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The Daily Wildcat

The Daily Wildcat

 

MTV’s ‘Made’ sees low turnout

Will+Ferguson+%2F+Arizona+Daily+Wildcat%0A%0AProducers+of+the+MTV+show+MADE+visited+the+UA+campus+on+Tuesday+to+interview+students+interested+in+getting+on+the+show.+Amanda+Thoss%2C+a+linguistics+junior%2C+answers+questions+about+her+life+and+studies+at+the+University+of+Arizona.%0A%0A%0A
Will Ferguson
Will Ferguson / Arizona Daily Wildcat Producers of the MTV show MADE visited the UA campus on Tuesday to interview students interested in getting on the show. Amanda Thoss, a linguistics junior, answers questions about her life and studies at the University of Arizona.

MTV’s “Made” held open auditions in the Cholla Room in Cactus Grill on Tuesday, but received a small turnout, most likely due to a lack of publicity, according to a show spokesman.

“I think if we would have had some better promotion, we would have had, like, 50 kids,” said Jay Lyons, “Made” casting producer. Promoting the “Made” auditions is something he said that the show could work on.

Lyons has visited about 15 colleges in the past two to three weeks, where the turnout averaged about 30 to 80 students, depending on the school, he said. At the UA, only a couple of students showed up to audition.

In an attempt to promote the auditions, Lyons put up flyers around campus, but was then informed by university officials that there was a policy against taping them up. He removed them, but not before two students saw them and came to audition.

“I saw a flyer before they took it down and I thought, ‘Oh crap, I need to go do that,’” said Amanda Thoss, a linguistics junior. Thoss said she has tried open auditions before, and keeps her eyes open for new opportunities.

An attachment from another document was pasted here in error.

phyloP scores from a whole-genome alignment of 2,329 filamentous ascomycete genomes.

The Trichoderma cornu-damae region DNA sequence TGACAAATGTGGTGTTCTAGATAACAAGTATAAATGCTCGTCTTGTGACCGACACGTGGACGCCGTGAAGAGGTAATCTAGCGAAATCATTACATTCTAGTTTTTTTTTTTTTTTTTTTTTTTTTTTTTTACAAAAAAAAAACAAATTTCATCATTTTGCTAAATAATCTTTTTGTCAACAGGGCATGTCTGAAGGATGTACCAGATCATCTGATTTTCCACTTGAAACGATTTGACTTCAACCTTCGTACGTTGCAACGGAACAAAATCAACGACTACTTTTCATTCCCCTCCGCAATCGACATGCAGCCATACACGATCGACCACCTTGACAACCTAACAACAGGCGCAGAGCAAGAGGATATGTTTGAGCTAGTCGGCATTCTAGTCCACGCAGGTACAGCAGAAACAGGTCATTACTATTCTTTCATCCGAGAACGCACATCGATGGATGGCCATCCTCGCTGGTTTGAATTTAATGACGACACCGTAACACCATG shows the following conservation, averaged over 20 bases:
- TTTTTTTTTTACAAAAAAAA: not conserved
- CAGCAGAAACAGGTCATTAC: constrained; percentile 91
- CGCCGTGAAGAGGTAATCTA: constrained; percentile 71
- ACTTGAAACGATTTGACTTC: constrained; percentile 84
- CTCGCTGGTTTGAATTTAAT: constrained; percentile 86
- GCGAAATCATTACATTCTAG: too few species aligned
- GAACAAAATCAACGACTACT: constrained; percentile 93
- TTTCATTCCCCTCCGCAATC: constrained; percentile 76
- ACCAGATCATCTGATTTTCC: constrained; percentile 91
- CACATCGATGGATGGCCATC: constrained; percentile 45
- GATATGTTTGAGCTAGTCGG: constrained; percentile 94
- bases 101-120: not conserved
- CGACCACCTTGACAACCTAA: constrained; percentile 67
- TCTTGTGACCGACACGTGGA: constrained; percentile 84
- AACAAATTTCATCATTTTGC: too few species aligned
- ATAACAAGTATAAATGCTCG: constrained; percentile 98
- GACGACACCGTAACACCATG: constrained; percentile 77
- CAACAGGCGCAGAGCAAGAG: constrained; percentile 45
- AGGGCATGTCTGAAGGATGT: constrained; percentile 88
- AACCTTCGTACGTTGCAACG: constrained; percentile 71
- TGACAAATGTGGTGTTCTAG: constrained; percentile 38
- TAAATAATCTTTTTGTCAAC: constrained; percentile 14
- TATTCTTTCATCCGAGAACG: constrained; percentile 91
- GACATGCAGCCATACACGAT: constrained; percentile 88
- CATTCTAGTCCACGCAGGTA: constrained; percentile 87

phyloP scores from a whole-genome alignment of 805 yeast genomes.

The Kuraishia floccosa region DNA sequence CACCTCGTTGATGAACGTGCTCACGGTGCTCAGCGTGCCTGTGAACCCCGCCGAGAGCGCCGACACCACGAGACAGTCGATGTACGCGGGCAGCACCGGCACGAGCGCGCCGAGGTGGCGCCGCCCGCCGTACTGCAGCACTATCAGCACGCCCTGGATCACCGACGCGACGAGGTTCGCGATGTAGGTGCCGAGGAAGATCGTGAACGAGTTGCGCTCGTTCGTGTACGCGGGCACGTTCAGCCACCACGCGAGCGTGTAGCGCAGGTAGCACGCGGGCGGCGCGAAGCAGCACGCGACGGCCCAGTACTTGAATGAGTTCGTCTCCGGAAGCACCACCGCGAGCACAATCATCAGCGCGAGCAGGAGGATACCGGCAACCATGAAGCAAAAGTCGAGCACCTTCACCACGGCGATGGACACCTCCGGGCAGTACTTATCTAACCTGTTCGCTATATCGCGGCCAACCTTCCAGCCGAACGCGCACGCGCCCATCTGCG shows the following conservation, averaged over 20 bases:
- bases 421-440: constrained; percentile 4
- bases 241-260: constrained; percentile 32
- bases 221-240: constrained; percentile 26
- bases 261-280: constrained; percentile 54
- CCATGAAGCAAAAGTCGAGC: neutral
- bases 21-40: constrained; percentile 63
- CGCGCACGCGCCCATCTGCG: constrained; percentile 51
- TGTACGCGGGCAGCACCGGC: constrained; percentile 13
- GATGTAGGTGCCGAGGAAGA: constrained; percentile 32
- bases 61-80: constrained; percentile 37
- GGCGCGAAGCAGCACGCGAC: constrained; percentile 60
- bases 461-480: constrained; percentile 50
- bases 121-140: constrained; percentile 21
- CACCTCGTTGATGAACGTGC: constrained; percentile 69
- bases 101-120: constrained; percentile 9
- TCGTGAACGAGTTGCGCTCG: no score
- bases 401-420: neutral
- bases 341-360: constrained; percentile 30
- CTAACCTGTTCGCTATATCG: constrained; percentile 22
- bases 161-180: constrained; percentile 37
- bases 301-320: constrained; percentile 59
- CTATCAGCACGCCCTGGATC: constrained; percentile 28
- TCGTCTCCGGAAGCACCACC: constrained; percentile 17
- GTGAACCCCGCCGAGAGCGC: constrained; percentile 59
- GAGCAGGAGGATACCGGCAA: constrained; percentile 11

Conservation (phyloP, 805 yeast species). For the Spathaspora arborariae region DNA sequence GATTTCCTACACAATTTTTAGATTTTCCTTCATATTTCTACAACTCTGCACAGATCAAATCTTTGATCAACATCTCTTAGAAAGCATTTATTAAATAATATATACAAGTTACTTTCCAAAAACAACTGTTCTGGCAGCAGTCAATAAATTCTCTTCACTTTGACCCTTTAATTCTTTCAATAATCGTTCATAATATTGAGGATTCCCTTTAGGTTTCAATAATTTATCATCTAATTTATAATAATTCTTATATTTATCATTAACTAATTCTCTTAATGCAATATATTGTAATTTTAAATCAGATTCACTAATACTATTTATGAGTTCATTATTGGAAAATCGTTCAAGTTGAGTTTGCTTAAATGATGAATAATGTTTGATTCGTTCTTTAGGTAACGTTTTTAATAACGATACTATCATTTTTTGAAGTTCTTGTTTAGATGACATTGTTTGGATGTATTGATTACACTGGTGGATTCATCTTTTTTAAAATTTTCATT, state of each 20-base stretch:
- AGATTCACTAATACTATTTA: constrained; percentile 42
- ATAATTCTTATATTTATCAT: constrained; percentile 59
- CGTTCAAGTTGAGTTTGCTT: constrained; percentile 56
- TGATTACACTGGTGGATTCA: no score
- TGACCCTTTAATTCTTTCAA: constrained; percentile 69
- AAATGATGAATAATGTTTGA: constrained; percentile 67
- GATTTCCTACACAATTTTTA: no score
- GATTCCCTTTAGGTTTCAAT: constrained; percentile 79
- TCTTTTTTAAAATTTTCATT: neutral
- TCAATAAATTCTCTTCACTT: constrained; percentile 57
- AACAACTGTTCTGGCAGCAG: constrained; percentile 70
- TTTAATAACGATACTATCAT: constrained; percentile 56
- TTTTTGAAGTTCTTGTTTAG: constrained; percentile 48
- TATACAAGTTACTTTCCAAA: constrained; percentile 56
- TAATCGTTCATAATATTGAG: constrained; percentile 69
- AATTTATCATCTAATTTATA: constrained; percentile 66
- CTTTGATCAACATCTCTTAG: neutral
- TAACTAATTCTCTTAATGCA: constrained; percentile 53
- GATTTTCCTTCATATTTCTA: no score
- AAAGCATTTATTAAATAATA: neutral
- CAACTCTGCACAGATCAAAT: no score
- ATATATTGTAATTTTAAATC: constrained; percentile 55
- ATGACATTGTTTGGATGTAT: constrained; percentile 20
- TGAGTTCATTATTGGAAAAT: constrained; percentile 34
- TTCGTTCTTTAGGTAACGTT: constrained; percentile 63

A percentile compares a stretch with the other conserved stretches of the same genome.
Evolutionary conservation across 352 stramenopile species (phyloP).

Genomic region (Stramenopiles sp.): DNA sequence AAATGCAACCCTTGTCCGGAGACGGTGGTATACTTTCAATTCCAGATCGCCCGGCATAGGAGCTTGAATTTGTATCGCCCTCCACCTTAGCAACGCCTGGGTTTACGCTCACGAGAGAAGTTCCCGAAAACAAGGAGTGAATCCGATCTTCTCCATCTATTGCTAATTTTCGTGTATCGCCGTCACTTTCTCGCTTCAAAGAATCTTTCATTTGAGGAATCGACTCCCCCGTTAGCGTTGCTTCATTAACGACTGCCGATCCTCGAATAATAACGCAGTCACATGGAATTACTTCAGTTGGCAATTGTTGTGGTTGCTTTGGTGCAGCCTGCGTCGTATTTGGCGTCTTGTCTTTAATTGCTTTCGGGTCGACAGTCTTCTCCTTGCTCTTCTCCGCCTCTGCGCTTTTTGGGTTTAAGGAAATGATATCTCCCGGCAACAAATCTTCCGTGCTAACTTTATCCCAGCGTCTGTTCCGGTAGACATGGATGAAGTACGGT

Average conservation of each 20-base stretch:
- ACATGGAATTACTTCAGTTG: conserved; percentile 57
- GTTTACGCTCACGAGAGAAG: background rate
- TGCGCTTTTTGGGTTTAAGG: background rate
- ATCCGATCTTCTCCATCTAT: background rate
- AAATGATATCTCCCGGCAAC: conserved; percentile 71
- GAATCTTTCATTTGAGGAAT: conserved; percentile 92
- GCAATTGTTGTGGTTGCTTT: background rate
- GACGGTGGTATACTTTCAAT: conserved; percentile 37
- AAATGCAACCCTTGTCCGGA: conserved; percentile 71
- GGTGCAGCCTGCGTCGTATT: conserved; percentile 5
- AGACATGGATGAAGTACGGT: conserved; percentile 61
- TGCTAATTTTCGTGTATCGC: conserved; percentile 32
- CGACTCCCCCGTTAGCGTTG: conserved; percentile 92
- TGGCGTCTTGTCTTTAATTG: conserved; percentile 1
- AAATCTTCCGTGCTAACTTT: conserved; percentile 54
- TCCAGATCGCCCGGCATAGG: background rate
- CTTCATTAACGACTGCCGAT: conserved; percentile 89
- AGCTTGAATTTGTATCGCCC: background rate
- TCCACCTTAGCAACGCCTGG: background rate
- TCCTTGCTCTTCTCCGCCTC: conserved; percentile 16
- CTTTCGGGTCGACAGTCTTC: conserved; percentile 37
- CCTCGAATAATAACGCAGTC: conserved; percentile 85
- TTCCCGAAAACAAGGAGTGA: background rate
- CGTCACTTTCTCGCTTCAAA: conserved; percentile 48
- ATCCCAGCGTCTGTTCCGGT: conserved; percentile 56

MTV’s “Made” focuses on helping teens, and now college students, pursue their goals and dreams, Lyons said. The show can help line them up with a coach, train and challenge them to make them into their dream person.

“I am a multi-instrumentalist musician and a rapper,” said Moss Worthington, a music junior, who also auditioned for “Made.” “I feel like I have something to say and something to offer to the music world.”

Anyone can audition for the show, but producers said they are looking for those who are especially passionate about their dreams.

“Some people come in and they’re like, ‘I want to be famous,’” Lyons said. “That’s not so great. It doesn’t really matter so much, the goal, but more what they are passionate about.”

At each audition, Lyons asks students basic questions about their lives, their dreams and why they want to accomplish their goals. If students seem right for the show, Lyons pitches these students to “Made” representatives in New York.

The most memorable experiences Lyons has with students, like Thoss and Worthington, are when they share their stories, he said.

“I’m genuinely interested in what a person is saying,” Lyons said. “I’m not just going through the motions. I mean, everybody’s story matters, even if they are not going to be cast on the show.”

Although the turnout was not high at the UA, Lyons said he hopes to hold auditions on campus again sometime in the future. However, next time, organizers will try and focus on a more targeted promotion, Lyons added.

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